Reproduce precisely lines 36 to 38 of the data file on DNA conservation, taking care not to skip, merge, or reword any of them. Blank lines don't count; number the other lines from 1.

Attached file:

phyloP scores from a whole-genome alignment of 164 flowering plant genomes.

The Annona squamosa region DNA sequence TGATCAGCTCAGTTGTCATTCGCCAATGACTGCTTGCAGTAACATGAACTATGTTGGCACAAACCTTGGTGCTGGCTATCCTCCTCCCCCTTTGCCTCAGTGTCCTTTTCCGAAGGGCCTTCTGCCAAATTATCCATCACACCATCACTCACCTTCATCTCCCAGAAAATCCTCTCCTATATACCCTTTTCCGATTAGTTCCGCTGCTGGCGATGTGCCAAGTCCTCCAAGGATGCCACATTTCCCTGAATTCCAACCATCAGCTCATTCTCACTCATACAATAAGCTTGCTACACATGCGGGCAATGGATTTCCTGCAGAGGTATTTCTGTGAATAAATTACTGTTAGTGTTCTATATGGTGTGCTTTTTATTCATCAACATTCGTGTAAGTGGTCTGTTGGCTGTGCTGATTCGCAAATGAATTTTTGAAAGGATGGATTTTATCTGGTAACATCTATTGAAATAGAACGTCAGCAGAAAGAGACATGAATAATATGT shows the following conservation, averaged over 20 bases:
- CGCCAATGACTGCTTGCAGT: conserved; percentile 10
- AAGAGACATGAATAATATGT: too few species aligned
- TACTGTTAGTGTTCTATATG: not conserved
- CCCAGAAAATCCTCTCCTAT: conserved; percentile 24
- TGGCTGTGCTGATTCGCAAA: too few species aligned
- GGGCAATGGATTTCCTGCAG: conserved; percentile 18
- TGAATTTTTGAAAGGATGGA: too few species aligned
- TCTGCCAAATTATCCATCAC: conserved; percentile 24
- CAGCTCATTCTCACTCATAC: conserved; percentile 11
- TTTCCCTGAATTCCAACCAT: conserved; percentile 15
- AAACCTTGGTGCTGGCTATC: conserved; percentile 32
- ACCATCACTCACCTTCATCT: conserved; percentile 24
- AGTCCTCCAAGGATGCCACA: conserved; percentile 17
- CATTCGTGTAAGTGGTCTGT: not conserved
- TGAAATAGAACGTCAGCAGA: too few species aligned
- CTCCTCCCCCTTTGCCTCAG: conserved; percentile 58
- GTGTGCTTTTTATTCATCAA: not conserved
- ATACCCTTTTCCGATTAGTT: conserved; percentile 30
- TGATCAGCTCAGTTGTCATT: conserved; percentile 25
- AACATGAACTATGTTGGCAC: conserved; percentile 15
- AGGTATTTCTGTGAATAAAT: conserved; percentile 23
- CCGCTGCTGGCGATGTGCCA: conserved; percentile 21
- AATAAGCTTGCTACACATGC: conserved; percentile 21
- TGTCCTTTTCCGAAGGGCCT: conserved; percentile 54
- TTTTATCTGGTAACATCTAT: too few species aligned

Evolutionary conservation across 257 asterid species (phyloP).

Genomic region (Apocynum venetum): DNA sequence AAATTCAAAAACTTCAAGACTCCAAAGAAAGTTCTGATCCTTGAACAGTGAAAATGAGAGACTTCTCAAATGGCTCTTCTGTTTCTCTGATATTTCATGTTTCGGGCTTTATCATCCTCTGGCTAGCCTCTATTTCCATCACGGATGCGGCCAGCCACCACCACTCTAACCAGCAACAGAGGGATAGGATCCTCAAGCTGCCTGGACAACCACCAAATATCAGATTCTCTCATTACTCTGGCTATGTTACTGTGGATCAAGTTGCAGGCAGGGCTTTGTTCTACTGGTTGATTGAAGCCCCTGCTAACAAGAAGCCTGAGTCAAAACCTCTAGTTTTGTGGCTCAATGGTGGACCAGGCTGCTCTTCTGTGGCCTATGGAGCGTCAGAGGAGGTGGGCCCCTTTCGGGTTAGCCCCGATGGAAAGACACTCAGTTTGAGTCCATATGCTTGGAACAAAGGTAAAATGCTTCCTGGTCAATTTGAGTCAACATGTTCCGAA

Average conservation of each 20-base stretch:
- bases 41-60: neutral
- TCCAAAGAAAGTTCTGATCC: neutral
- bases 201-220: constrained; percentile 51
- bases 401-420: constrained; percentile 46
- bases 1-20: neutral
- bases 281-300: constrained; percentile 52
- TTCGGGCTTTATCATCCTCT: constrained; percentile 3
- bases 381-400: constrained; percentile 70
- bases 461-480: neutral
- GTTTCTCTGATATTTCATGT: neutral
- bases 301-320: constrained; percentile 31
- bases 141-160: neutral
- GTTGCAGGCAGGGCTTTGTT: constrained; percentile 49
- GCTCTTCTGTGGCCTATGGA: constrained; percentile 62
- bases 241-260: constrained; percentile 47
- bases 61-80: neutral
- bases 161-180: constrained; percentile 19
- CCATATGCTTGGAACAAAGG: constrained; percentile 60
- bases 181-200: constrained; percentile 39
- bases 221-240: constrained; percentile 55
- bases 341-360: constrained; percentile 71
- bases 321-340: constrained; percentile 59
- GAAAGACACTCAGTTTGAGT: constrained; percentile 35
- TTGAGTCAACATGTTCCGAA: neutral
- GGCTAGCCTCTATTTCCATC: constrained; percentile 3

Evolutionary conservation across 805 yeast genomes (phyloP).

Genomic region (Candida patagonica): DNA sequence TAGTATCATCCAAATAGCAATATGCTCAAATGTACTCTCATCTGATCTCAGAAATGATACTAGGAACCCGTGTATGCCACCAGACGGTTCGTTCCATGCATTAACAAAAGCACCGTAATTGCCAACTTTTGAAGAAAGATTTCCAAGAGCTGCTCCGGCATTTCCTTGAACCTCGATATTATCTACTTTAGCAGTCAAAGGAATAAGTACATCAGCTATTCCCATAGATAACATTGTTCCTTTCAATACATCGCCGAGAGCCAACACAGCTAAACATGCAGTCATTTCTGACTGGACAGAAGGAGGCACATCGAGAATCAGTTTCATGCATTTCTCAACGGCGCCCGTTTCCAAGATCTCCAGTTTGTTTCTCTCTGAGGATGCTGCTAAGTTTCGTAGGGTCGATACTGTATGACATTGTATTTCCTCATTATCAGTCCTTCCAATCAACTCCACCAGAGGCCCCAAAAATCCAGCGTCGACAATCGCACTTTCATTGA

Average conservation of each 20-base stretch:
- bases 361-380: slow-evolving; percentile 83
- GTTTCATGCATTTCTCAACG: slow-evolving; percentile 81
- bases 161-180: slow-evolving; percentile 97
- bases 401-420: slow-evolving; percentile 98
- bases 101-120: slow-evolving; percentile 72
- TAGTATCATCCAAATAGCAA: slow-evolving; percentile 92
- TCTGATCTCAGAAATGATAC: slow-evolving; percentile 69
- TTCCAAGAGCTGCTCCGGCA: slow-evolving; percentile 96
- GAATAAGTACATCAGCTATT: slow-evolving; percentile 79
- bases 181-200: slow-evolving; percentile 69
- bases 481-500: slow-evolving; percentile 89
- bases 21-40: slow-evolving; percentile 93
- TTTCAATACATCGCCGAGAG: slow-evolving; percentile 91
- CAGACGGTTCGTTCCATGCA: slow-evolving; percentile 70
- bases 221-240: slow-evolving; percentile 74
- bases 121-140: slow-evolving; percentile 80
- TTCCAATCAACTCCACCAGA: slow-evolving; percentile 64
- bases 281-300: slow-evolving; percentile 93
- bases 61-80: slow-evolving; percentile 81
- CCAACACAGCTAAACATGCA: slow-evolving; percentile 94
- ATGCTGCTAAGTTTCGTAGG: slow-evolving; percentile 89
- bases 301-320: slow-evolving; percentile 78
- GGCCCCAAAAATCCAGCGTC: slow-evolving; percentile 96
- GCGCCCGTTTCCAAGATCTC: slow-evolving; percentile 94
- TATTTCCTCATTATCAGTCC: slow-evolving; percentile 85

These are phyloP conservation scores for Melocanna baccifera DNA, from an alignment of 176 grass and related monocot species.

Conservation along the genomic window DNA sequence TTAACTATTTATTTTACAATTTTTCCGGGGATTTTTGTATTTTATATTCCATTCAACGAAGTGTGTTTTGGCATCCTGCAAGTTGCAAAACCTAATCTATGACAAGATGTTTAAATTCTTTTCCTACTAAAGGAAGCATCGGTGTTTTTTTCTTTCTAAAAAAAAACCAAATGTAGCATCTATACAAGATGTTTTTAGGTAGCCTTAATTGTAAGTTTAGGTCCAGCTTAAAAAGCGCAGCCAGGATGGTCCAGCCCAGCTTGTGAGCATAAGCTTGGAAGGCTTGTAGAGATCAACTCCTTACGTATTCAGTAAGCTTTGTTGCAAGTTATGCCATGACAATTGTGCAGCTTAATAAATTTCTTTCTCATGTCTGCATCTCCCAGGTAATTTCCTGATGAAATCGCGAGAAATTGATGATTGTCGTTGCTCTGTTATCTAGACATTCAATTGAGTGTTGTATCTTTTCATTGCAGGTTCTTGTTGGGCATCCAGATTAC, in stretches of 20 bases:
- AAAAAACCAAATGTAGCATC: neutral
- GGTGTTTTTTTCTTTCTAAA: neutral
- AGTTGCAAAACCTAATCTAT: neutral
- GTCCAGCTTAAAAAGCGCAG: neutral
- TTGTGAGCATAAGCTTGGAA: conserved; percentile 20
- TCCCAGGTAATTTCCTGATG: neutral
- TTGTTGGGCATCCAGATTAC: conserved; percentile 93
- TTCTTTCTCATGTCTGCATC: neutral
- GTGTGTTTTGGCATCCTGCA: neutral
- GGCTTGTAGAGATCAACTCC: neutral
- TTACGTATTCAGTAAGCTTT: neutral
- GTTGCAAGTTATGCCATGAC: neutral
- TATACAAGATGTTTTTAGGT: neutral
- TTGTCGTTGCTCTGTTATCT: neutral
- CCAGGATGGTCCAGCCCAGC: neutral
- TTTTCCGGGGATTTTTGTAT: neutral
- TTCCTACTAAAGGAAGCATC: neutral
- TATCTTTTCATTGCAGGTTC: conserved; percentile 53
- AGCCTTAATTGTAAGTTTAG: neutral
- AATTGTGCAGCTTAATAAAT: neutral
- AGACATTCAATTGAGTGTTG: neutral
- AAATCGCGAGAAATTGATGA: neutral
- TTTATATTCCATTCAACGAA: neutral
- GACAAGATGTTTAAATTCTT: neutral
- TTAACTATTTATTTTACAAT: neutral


- bases 281-300: constrained; percentile 52
- TTCGGGCTTTATCATCCTCT: constrained; percentile 3
- bases 381-400: constrained; percentile 70